4. Moreau's Mutation

All of Mother Miranda's lords are disgusting or disquieting in their own way, but Moreau is a truly lovecraftian horror: a bulbous, mutated wretch whose entire back looks like a tumor — which appears to be sporting tentacles. However, it is more likely that these extra appendages are advanced Cadou mutations.


Though referenced repeatedly in Moreau's diaries, the true nature of Cadou, which is the Romanian word for "gift," is unclear in the game's English translation. In the Japanese translation of Mother Miranda's diary, however, the presence of a certain kanji reveals that Cadou are nematodes — parasitic worms — that have been fed the same psychic mold as the Baker family in Resident Evil 7. So those are not tendrils exploding from Moreau's back, but enormous nematodes.

The scene where Moreau violently vomits dubious fluids is deeply gross. When Moreau allows the Cadou in his body to completely take control during his boss fight, he becomes almost comically disgusting.

3. Heizenberg's Body Factory

The fourth lord chosen by Mother Miranda, Heisenberg, is a classic mad scientist type, manufacturing an army of biomechanical horrors in an enormous underground factory. While fairly standard fare for a "Resident Evil" title, this raw, utterly dehumanized presentation of human bodies feels like something new.


Interminable lines of limp bodies are dragged along rails like dry cleaning, criss-crossing the architecture. It doesn't help that many of these bodies will drop from their assembly line, or wake from sleep with a thirst for blood, and these metal-plated monstrosities don't go down without a hard fight, either. But it is the symbolism of the place that sticks with the player, as the mechanized, military aesthetic, paired with the sheer volume of death, has overtones that recall Nazi death camps. This setting and the native creatures have drawn heavy comparisons to the 2013 horror movie "Frankenstein's Army."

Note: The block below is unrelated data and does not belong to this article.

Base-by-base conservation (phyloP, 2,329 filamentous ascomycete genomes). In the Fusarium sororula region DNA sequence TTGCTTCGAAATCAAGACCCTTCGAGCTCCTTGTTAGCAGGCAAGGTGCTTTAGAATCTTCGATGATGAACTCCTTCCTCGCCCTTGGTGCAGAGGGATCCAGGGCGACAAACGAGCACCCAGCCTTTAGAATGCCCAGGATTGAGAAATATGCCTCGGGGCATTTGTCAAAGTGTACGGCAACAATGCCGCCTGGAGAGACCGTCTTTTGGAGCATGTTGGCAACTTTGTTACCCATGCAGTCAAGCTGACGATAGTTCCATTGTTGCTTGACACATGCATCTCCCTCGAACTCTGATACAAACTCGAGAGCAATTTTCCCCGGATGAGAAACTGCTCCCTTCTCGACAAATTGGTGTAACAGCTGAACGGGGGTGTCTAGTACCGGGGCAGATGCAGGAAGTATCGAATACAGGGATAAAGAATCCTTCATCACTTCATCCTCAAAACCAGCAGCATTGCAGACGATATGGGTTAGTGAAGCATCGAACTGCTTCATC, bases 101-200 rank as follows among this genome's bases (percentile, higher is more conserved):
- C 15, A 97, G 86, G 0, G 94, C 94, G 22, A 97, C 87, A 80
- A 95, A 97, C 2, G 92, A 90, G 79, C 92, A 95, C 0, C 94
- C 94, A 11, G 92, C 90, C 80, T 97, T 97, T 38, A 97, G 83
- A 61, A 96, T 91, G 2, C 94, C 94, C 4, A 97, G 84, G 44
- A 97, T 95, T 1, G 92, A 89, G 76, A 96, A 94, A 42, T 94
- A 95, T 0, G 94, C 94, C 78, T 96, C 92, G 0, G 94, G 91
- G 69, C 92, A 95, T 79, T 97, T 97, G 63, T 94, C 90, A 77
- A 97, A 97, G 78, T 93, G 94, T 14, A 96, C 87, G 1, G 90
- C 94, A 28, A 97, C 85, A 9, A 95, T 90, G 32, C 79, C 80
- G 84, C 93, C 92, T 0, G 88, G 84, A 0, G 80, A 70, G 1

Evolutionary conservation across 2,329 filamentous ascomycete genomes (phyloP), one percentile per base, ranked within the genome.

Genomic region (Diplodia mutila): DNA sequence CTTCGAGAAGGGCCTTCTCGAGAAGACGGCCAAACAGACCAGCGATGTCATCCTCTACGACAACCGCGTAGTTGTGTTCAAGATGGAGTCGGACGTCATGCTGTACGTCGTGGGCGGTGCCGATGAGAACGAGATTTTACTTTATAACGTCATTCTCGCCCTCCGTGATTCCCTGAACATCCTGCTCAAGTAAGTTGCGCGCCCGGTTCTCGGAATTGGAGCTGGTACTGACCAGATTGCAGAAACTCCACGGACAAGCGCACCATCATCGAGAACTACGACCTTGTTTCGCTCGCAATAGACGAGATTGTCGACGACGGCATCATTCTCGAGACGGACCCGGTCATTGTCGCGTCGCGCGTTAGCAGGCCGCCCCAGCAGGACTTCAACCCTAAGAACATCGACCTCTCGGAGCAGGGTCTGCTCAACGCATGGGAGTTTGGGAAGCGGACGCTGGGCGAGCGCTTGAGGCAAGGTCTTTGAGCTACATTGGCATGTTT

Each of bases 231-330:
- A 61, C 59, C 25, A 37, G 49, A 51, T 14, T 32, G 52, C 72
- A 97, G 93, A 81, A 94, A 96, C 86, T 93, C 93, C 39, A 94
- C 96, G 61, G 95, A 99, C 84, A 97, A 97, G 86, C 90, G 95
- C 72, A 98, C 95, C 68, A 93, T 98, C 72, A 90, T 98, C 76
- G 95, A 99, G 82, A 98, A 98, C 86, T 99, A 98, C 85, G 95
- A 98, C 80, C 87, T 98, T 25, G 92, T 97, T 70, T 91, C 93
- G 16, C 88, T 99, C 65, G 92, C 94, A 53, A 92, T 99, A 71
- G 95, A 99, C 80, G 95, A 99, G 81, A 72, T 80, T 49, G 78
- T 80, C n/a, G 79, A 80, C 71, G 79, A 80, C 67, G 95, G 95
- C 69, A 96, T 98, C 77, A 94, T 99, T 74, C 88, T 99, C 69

But there is another potential influence that also bears mention: the Japanese cyberpunk body-horror film, "Tetsuo the Iron Man." This cult classic tells the story of a man whose body is slowly being corrupted and overtaken by metal and machinery, similar to the way the Cadou parasites gradually corrupt the denizens of the village.


2. The Flasks

The game's ultimate McGuffins are too good to reveal without warning, in the sense that they are simultaneously tragic, disgusting, and emotionally traumatizing. Players who are intrigued should play a few minutes beyond finishing Lady Dimitrescu's Castle before reading further. Major spoilers are ahead.


The nature of the first flask is initially inscrutable. Its jaundiced fluid seems to glow in the dark, but Ethan cannot bear to take a closer look until Duke urges him to face the truth. Wiping away a film of filth, Ethan discovers that the flasks contain pieces of his daughter. While Ethan was knocked out and in transport, Rose was abducted and her body was divided into four flasks, which Mother Miranda distributed to her four lords. Fortunately, thanks to the signature blend of super-science found in the "Resident Evil" series, there is still hope for Rosemary Winters.

In hindsight, it is unclear why Miranda divides up Rose in the first place, as she needs to re-collect the flasks to perform her dark ritual. But who can fathom the mind of a mutated, shape-shifting serial killer controlled by psychic mold and nematodes?


1. 'The Baby'

After the players finish solving the autopsy doll puzzle in Beneviento's house, another hide-and-seek enemy is introduced, and it will likely stand out as one of the franchise's most disturbing monsters. Players return to the doll's table to find a long, pulsating, umbilical-cord-like strand of entrails leading through the house.


The pot of gold at the end of that gore-soaked rainbow is a massive, malformed fetus-like slug that coos, gurgles, and tries to devour the player. Even in a game with many standout spots of horror, the baby maze/boss-fight is one of the most terrifying. It is also the only boss monster that Ethan simply flees from instead of killing.

There is a great deal of symbolism in play as well, as the all-consuming baby monster could be mapped to a fear of losing one's individuality to parenthood. Or, given the baby's proximity to the autopsy doll resembling Mia, it could also be seen as the monster that "killed" Ethan's marriage.